Is Sasquatch clawing trees in Alabama? Two stars of the Bigfoot reality show Killing Bigfoot are certain the cryptid is responsible for gouging tree-trunks behind a man's rural home.
Donald McDonald and Michael Humphreys of Killing Bigfoot spoke at the Conecuh County Collard Green Festival this January. The men reside in Mississippi and Oklahoma respectively, and took the gig as opportunity to tour the Alabama Bigfoot scene. They traveled south towards the Alabama, Florida pan-handle border to a small rural community called Pine Orchard. There they met with a man who claimed a mysterious creature had been haunting his property with unusual howls and destructive tree grabbing. After investigating a branch 'nest' overlooking the wooded bottom and analyzing the spacing, height, and depth of the markings, McDonald identified a Bigfoot as the likely culprit:
Some of those claw marks start at about 8 feet off the ground and go to almost 12 feet. Yes, there are bears in the area but a bear, if it would have made those marks, there would have bear claw marks on the sides of the tree where it climbed it, there were none.
Alabama ranks #16 in overall Bigfoot sightings by the Bigfoot Field Researchers Organization (BFRO). The site lists 98 reports, including a vivid ‘class A’ encounter in nearby Conecuh County. In 2004 a man was driving home at dusk on a private, dirt road next to the Sepulga River when a monstrous, wet, 6' 7" thing darted in front of his car. Per the BFRO report:
The witness described that it had a manlike face, with very long arms. The hair was black and shaggy, and he could see the hair hanging from its hands. It was not thin, but muscular. Dark skin was visible on the face, it had a wide nose, and a conical head. When it ran, it pumped its arms. It came from the direction of the river, and appeared to be wet.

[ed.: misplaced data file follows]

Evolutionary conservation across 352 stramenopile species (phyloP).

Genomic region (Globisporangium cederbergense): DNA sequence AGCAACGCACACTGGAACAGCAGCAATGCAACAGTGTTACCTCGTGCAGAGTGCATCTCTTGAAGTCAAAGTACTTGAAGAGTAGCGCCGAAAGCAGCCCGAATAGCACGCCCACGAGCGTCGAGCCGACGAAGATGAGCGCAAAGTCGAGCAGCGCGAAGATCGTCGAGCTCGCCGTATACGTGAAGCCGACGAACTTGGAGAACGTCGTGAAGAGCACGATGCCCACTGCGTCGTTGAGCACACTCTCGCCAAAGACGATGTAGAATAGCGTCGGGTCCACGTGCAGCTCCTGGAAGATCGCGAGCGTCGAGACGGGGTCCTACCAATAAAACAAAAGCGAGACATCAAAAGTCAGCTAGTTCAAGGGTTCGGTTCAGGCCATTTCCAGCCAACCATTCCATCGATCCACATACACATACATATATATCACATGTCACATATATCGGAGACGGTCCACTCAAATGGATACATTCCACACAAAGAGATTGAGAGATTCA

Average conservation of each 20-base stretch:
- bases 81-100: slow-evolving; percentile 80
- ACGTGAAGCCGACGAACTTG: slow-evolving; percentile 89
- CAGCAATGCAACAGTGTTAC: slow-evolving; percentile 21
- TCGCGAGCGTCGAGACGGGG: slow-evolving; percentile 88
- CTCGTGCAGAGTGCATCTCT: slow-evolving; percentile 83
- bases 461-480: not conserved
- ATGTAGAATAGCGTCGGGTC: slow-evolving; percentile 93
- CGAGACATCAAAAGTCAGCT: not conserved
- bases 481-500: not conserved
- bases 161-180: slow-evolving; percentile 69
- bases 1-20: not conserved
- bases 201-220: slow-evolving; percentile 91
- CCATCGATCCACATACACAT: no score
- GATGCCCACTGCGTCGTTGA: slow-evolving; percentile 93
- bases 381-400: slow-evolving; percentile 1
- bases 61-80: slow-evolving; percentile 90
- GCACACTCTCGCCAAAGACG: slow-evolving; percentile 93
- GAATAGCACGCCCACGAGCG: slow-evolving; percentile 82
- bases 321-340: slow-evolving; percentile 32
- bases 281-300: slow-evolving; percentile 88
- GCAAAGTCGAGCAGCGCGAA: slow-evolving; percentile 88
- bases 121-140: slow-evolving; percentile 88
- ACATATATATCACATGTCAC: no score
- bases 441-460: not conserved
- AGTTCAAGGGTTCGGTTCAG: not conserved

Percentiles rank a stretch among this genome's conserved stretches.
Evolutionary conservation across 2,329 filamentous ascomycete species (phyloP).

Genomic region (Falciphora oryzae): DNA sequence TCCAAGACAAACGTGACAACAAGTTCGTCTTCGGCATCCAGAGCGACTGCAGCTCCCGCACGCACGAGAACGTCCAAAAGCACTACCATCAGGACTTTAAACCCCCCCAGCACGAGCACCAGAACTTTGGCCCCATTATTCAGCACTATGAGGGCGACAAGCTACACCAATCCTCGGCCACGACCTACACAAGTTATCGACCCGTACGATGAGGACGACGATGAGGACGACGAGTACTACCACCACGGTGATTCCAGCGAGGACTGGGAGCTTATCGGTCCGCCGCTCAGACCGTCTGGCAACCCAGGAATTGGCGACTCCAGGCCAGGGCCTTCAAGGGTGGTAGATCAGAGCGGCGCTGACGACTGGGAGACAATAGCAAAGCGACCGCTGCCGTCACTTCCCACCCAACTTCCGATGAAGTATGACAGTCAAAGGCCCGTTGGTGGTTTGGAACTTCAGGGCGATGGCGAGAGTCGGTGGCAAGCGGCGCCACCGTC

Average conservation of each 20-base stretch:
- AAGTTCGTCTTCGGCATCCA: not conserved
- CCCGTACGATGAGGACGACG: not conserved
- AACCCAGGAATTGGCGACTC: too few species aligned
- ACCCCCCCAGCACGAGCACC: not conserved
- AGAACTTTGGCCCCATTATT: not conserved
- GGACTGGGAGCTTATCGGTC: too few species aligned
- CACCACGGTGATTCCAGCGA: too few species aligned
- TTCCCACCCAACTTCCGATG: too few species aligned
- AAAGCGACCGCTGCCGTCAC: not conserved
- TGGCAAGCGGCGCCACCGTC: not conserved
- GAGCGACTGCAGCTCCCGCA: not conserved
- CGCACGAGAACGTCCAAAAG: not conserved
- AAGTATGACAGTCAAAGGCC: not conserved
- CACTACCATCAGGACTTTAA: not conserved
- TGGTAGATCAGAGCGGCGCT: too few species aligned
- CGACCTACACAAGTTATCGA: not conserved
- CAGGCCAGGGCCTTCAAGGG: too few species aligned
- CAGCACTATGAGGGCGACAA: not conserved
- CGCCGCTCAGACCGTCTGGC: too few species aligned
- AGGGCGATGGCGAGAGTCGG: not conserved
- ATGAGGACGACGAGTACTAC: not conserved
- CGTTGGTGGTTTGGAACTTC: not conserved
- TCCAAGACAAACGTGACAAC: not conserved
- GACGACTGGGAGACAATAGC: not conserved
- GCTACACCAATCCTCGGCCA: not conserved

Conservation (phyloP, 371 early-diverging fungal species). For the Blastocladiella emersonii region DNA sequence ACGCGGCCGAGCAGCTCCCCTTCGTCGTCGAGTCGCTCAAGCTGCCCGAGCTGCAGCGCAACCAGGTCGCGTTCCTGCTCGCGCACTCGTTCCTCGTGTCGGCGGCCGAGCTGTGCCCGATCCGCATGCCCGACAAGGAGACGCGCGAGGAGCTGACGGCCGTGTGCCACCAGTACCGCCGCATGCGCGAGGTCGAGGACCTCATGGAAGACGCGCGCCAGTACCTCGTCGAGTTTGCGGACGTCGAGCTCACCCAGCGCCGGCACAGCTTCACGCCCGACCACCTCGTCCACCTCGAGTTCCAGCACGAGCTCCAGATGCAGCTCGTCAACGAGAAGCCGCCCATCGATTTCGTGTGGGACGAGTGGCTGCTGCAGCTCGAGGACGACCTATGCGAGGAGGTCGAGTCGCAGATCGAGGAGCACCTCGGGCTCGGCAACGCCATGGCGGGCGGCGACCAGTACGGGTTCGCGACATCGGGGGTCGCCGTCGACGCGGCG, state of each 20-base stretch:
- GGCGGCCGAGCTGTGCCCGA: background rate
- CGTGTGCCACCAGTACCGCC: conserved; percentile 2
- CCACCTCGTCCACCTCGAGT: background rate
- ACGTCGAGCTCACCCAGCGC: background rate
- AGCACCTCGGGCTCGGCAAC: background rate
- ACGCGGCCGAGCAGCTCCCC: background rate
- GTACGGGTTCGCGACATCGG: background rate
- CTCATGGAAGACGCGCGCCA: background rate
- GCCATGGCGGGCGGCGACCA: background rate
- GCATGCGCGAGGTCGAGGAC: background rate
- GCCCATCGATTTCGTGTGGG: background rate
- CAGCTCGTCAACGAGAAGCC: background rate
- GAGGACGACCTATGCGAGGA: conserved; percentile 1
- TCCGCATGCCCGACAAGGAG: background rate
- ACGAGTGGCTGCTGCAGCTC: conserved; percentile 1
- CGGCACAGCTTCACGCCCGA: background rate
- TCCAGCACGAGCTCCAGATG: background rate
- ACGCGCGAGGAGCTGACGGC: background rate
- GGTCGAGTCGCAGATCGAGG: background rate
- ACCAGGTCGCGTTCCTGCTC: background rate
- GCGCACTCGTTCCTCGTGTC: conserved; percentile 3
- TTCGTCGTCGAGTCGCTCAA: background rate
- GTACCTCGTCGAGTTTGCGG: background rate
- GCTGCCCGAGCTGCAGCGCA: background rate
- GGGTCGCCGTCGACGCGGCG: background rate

Did a Sasquatch, or southern counterpart Booger/Skunk Ape, actually make deep gnash marks in that tree? Eyewitnesses rarely, if ever, describe Bigfoot-like creatures equipped with claws. Long fingernails, yes; but not full-blown monster-talons. The majority of believers and on-the-fence skeptics consider the Bigfoot species to be either a large primate (an offshoot of Gigantopithicus) or a feral humanoid, like a rabid native American. So, whether it's a giant ape or a rough man, that means these things are probably primates. Primates don't have claws. The presence of fingernails, like opposable thumbs, are distinguishing characteristics of great apes.
Even though an individual the size of Sasquatch could mark a tree up that high, why would it? Why would it dig it's fingernails into anything? That would hurt! Nails are essentially tools for gripping and grabbing objects. They likely helped early humans pick and gather small foods like berries, nuts, insects, and flowers.
McDonald is certain no other animal could have made those marks. Unfortunately, with the given facts one must point at known dominant predators that live in the region: the Florida black bear or the Florida panther. Regardless of region, both animals can potentially grow quite large. They love climbing trees and possess formidable claws more-than-capable of digging deep into the tree's damp, mossy wood. Even a bear or panther of moderate size would slice into that moss like butter, likely creating an embellished gouge that grabbed the eye of the researchers in the first place.
On paper, all the evidence seems to point to a bear or cougar; and the Killing Bigfoot gents just missed evidence of the climb-marks on the sides. But simply, they were there and devoted meaningful analysis to the evidence. Maybe a Bigfoot fell off the tree and dug it's nails into the bark to catch itself? No one will ever really know. Repeated sightings in the area fortify the Bigfoot theory. Alabama is becoming another southern Sasquatch hotspot we should all keep our eyes on.
Story originally reported by AL.com